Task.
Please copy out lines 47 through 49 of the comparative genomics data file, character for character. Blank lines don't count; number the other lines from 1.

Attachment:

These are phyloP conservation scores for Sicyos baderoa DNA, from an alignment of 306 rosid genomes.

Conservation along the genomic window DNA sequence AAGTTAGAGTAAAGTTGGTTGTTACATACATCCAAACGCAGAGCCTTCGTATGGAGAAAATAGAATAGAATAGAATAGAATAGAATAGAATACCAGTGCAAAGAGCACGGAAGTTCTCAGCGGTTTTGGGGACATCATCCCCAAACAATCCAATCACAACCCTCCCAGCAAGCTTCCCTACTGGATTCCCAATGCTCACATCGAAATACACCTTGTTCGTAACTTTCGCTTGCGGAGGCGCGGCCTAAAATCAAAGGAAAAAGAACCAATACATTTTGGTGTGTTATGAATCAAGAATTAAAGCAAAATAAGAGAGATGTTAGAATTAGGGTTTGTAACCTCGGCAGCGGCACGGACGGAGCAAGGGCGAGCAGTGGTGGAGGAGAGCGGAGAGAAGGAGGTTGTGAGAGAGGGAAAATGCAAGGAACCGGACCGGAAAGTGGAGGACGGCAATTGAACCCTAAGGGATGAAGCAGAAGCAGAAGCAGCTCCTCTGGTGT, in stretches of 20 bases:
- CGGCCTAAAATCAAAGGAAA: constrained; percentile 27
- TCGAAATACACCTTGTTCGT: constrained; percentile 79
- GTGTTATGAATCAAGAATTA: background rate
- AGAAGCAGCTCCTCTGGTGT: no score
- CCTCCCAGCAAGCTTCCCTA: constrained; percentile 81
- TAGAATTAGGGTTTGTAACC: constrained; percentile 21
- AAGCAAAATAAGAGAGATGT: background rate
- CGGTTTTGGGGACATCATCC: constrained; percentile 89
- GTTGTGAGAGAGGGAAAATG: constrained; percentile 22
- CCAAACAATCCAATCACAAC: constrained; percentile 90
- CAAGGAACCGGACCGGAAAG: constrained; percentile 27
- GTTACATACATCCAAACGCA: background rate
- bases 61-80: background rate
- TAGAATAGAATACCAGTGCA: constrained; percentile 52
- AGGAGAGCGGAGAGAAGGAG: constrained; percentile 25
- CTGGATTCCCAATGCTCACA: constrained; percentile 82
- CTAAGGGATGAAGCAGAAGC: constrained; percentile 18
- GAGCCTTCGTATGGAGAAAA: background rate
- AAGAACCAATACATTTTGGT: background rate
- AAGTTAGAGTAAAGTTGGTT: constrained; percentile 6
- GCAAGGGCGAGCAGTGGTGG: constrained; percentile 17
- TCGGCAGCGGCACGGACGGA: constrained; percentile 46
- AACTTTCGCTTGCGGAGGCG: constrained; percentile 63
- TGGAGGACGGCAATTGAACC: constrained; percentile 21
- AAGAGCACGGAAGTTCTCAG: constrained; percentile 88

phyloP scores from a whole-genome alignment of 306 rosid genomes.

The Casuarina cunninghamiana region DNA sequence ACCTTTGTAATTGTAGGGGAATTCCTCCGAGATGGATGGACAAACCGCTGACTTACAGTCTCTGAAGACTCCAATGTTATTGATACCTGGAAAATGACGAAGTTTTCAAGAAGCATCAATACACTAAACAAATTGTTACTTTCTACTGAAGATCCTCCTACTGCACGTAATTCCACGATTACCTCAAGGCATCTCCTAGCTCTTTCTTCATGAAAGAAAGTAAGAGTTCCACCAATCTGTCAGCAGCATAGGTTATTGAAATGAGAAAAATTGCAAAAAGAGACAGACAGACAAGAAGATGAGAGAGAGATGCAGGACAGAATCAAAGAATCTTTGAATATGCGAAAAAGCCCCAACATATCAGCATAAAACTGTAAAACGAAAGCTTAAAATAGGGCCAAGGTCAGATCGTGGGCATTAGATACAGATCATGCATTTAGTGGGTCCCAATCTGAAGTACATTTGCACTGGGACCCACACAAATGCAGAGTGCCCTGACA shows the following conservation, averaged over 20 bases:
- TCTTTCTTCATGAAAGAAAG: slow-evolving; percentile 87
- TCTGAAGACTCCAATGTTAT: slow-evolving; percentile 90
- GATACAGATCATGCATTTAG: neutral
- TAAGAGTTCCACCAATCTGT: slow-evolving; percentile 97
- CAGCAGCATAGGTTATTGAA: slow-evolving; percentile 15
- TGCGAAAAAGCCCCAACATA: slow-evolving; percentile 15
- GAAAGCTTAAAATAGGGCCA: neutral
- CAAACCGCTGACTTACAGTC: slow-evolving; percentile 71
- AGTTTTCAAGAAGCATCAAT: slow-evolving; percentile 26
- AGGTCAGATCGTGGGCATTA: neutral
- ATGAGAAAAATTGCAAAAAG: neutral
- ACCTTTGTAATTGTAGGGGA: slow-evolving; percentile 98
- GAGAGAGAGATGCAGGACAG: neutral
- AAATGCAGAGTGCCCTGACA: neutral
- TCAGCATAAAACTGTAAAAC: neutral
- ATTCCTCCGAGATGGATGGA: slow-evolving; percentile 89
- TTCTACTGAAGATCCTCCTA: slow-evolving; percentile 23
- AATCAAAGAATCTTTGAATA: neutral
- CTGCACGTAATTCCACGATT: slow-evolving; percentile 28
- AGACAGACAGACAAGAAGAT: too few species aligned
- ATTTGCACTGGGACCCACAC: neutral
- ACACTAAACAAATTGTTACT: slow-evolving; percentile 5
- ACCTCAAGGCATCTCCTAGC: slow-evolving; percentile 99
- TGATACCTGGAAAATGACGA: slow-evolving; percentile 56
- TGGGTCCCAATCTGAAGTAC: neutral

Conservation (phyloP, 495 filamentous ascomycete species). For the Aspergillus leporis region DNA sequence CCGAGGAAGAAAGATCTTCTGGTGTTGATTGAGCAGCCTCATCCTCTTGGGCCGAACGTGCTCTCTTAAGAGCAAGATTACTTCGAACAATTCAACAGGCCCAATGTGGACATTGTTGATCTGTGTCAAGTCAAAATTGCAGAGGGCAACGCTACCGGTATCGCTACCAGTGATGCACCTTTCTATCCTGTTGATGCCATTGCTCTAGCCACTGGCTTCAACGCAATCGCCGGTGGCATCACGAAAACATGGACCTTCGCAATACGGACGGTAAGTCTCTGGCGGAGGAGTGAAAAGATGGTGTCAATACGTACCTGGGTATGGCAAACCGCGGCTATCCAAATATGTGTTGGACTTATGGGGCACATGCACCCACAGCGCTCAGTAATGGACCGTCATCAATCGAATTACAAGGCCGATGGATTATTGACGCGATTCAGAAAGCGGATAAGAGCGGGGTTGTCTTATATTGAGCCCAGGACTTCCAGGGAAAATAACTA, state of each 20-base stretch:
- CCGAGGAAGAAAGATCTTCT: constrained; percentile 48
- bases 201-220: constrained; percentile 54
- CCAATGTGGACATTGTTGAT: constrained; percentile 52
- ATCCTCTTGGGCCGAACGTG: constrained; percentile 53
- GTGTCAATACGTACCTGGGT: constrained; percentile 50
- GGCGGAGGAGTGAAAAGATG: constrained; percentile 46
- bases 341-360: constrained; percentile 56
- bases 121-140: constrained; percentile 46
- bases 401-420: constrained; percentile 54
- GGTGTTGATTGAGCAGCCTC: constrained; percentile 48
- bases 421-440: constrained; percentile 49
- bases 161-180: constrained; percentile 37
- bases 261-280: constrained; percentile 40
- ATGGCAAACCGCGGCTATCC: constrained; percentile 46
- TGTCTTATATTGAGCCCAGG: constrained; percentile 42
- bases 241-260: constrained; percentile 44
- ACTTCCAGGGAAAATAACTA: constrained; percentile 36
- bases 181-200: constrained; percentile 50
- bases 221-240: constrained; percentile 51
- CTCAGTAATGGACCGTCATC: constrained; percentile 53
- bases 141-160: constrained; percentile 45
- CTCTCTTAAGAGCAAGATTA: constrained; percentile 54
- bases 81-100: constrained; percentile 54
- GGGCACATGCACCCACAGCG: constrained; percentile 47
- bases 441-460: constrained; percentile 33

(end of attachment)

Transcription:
- AATCAAAGAATCTTTGAATA: neutral
- CTGCACGTAATTCCACGATT: slow-evolving; percentile 28
- AGACAGACAGACAAGAAGAT: too few species aligned